DATA, DATA EVERYWHERE
In a period when young people are constantly reading and hearing about data breaches like Cambridge Analytica, social media monitoring, and secretive tracking, they are becoming more concerned with the value and security of their data and privacy. Eighty-four percent of Youth Culture Uncovered respondents ranked it as a major concern. For under 18's, 88% admitted feeling concerned. With this, youth are welcoming GDPR compliance from organisations. Mainly, they're happy to see action being taken to protect their own personal data.
"We knew Facebook was taking our data. We knew Google was listening in on our conversations and using it to target ads. We're the product, and provided we wanted to use Facebook or Google, we had to sacrifice our data. GDPR is at least a step in the right direction – previously you looked at governments and thought, 'they're just going to bend over and do whatever the big tech firms wanted' - GDPR is the EU standing up to them and demanding that their citizens' data is dealt with appropriately, and responsibly. I'm really happy to see it come in." - Paul, 25, The Love Network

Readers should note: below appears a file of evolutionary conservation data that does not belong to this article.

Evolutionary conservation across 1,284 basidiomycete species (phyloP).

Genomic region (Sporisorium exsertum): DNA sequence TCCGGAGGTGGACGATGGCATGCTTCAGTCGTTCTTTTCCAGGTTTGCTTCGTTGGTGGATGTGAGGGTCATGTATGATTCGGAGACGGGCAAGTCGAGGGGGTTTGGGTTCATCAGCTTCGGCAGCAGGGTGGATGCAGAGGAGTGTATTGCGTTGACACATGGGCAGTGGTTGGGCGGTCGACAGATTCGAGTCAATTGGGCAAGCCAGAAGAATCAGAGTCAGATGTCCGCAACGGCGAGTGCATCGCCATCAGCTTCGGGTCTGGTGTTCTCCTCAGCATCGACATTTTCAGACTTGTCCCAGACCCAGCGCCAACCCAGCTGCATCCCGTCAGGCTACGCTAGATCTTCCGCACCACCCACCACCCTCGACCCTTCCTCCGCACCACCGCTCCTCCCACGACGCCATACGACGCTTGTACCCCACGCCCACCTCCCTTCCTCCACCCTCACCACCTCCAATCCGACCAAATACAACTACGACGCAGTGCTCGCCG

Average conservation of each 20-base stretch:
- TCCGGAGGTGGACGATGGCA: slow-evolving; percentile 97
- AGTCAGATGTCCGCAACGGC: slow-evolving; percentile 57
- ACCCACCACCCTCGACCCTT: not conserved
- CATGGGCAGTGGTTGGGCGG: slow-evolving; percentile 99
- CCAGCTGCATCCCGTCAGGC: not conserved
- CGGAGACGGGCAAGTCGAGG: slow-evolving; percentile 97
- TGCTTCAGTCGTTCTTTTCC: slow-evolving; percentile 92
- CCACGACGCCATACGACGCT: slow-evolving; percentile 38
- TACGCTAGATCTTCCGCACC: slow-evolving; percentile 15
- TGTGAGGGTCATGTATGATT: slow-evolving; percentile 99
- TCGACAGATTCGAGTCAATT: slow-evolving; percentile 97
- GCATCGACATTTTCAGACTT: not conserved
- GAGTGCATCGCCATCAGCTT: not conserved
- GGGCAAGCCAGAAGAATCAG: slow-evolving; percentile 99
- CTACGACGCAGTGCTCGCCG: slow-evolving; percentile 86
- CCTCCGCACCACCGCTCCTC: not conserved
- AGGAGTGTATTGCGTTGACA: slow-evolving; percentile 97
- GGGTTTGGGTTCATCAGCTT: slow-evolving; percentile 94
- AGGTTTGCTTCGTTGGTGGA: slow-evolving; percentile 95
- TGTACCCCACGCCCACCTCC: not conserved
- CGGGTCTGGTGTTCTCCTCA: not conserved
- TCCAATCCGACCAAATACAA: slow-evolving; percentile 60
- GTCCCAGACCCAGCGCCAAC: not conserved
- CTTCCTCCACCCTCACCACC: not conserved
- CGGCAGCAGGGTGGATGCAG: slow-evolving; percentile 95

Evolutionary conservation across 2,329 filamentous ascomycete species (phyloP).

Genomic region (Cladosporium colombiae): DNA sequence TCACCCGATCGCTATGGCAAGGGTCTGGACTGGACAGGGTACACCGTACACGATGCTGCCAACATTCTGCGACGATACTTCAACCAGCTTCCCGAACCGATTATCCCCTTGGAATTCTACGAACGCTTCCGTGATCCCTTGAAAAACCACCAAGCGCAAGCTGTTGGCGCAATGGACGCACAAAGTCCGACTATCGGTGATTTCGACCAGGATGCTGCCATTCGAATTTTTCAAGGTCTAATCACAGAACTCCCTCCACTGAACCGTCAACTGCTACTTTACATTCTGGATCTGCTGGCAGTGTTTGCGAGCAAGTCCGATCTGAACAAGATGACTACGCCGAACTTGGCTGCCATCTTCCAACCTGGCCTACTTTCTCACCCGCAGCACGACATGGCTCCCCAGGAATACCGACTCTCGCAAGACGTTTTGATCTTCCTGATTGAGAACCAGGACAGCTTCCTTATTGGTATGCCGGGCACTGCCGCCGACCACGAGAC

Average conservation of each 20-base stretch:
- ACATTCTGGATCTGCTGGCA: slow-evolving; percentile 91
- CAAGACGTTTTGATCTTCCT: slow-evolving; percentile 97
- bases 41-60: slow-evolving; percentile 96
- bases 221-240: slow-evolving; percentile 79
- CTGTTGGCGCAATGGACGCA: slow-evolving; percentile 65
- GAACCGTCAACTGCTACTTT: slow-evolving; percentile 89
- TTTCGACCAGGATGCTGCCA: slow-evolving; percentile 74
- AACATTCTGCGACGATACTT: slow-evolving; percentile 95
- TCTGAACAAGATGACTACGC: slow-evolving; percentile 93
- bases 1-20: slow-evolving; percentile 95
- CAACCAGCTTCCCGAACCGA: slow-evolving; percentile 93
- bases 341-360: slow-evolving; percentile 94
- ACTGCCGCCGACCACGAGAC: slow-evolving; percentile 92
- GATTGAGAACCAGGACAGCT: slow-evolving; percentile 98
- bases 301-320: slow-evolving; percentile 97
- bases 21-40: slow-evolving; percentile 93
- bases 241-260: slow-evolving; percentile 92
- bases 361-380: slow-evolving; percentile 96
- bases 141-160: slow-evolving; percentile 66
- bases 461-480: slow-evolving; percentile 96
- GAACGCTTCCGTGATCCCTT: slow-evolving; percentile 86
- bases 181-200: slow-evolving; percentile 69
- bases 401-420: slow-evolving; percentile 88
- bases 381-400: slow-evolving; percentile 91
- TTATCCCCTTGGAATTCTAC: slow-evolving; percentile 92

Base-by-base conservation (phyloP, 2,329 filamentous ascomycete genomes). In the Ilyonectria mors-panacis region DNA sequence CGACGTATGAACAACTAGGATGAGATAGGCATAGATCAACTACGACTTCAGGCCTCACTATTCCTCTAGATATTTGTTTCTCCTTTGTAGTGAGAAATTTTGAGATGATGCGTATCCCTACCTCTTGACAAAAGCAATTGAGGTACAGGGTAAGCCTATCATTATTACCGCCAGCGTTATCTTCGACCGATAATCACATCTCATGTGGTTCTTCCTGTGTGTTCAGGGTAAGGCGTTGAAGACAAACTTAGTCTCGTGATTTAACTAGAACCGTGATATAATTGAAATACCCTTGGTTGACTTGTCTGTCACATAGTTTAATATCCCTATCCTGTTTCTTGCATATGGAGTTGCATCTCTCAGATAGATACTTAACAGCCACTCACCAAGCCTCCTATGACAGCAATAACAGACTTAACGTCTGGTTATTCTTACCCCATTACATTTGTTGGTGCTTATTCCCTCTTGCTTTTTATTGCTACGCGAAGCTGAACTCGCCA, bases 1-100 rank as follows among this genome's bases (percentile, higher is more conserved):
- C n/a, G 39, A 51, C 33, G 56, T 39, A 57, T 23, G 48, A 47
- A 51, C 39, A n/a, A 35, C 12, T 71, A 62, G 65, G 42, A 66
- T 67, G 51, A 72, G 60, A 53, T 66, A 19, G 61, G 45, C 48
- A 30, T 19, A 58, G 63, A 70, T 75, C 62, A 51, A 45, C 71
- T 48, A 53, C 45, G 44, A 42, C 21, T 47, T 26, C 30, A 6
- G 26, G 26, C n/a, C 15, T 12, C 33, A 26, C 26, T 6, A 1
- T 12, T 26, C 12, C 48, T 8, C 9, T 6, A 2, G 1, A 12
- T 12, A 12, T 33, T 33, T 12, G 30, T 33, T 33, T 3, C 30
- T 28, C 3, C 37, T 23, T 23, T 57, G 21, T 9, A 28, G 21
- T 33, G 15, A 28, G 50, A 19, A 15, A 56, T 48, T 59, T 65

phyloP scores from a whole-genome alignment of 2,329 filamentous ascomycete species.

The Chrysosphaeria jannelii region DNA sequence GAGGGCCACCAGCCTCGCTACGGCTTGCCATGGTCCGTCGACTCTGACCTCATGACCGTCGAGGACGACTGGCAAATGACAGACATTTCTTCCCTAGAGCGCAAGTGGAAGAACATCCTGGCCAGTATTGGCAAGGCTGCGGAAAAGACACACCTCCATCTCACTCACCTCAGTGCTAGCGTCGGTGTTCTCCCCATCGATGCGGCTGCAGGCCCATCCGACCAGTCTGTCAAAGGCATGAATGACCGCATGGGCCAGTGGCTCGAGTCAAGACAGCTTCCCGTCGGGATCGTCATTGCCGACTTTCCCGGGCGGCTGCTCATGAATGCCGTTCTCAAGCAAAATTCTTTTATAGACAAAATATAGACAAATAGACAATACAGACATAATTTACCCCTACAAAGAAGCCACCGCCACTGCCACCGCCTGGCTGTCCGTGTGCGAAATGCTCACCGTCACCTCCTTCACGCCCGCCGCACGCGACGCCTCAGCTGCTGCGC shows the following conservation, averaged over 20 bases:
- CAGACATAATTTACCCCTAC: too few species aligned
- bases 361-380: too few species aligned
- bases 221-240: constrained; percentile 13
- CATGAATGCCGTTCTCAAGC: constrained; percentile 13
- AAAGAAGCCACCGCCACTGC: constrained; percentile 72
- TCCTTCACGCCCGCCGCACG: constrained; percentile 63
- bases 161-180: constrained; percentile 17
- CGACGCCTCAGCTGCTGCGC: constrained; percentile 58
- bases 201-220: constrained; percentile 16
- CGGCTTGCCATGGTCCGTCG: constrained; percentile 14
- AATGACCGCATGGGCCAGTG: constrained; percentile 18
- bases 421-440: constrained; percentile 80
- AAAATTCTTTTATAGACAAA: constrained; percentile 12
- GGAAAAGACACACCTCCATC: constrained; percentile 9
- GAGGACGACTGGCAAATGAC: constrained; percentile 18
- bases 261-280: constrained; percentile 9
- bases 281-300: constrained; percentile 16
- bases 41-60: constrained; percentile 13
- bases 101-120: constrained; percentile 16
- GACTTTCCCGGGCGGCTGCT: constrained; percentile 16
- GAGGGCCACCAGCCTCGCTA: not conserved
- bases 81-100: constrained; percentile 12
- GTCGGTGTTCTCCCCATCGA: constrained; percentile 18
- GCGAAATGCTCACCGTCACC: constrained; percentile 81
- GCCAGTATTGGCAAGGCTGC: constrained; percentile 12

Young people are concerned about what data of theirs is being harvested. Whilst they are relatively ok with content that they have posted online publicly, to be used, they are absolutely not ok with content they consider private, being accessed. They are suspicious of big tech firms listening to them through their phone's microphones or harvesting data from private conversations in messenger apps. For young people, what is private must remain private.
"The conversations I have are no longer private, I may as well have posted the messages on my wall. That makes me uncomfortable, it's invasive." Charlotte, 22, The Love Network
However, young people are not totally averse to sharing their data provided there is a value exchange. If their data can be used to better serve them online, such as target them with ads that are relevant to them and their needs, they're ok with that. What they're not ok with though is when their data is shared, beyond their control, to third-party groups. Young people want to retain control of their data. It is, after all, their data and they understand just how valuable it is to organisations. If it's being sold, or used, they must be included.
GDPR is a step in the right direction, welcomed by young people, happy to see their governments stand up and to defend their privacy and protect their data.